When Don and I first met he had a cracker box of a house that was so “porous” there were tons of places mice could walk right in and hang up their Home-Sweet-Home signs. He was brought up on a farm and barn mice, to him, were no big deal. I’d tell him, “Don, you need to get some d-CON. You’ve got mice in your house” and he’d say, “They don’t eat much.” This went on for a few weeks until one day when he was lying on the floor reading the newspaper and he finally decided it was time to declare war on the mice. Two of them chasing each other had run right up his pant leg! His cat, seeing them go up was determined they weren’t coming back out the same way they’d gone in. It was off to the hardware store within minutes of stripping off his pants and Don set up a trap line that would have made Grizzly Adams proud.

Another memory my mouse-in-the-house triggered is one of an old bachelor Don knew from work. He lived on a farm that he’d inherited from his folks and he was a postcard collector. At the time I was trying to build a set of woman’s suffrage cards and had been at it for several years. I had just one card left to complete the series and Don’s work friend claimed to have several of them. He wouldn’t sell one, he said, but he’d let us come look at his 1909 Dunston Wellers.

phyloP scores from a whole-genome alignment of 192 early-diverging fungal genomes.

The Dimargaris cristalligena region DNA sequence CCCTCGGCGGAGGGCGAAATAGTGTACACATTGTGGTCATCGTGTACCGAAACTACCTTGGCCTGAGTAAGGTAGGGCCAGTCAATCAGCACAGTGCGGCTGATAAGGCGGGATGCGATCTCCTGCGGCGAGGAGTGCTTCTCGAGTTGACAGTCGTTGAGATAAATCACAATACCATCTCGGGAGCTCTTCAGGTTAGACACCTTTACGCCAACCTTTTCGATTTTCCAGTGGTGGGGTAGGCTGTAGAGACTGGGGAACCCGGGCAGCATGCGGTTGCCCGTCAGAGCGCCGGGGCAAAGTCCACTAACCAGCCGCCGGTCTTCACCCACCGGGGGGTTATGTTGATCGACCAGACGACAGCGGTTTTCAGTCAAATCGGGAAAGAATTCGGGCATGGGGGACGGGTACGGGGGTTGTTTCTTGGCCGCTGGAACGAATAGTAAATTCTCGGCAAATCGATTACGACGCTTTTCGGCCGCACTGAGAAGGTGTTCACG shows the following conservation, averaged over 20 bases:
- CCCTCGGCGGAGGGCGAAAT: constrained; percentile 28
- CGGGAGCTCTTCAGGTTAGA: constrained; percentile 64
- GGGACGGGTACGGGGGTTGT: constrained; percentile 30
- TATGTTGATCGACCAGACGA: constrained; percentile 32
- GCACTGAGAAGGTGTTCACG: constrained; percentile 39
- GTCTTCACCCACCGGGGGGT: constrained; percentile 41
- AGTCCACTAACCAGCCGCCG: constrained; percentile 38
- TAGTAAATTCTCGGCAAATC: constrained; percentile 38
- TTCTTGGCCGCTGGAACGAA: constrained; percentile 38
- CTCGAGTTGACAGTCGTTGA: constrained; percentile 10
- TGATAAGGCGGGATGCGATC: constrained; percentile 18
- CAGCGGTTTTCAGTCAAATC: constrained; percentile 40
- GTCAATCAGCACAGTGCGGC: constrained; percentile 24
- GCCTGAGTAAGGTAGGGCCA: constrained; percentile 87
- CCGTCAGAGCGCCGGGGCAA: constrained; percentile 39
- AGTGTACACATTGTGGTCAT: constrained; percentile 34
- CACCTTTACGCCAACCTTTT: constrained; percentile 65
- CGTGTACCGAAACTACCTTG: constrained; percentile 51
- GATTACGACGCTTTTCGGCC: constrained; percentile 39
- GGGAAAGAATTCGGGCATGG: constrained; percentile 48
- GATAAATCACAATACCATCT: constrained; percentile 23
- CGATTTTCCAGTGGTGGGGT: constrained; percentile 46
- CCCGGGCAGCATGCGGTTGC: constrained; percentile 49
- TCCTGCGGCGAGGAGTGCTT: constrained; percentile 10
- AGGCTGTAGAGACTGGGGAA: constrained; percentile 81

This guy turned out to be a hoarder---but a hoarder with a purpose to his madness. Every room in that old Victorian farm house was filled with filing cabinet after filing cabinet full of postcards. In many places you had to turn sideways to pass through but sure enough, he had a whole drawer full of the exact, elusive card  I needed and lusted after. At the time they were valued at upwards of $100.00, but even the offer of $200.00 wouldn’t get that guy to sell us one. After the haggling ended unsuccessfully he invited us into the kitchen for coffee. Oh, crap! And I’m not cursing; it’s a statement about what we saw. There was mouse droppings every where and it was thick from lord knows how many months/years of build up. Mice were running back and forth on the counter top and when the guy saw me watching the mice he said, “Oh, don’t mind them,” and he pointed to a white sheet of 8” x 10” paper, adding, “as long as they leave that place for me to eat on, they can have the rest.”

I woke up this morning with a start. I’d been dreaming about a mouse that had moved a baby Jesus out of a manager in nativity set and was giving birth in it with a bunch of plastic animals watching. The first thing I did when I was fully awake was check the second trap that I’d set last night and I was ever so grateful to find it empty. ©

4 comments:

  1. 'tis the season for everyone to seek warmth, it seems.

    The use of the scale was inspired. So clever and resourceful!

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  2. Mama can also relate to this story. She grew up in the country and several times her Mom would find mice on occasion in the family car.

    This did not surprise us as much as a squirrel going up her father's pant leg while he was reading the newspaper outside. Mama's mother decided to give the squirrel to the local school so the kids would have a school pet. The squirrel was a mascot for Mama's sister and her class.

    Love -

    Hershey and Kac

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  3. I thought a mice running up a pant leg was bad, I can't imagine a squirrel doing it! You mamma's mother had a good idea, bringing it to the school.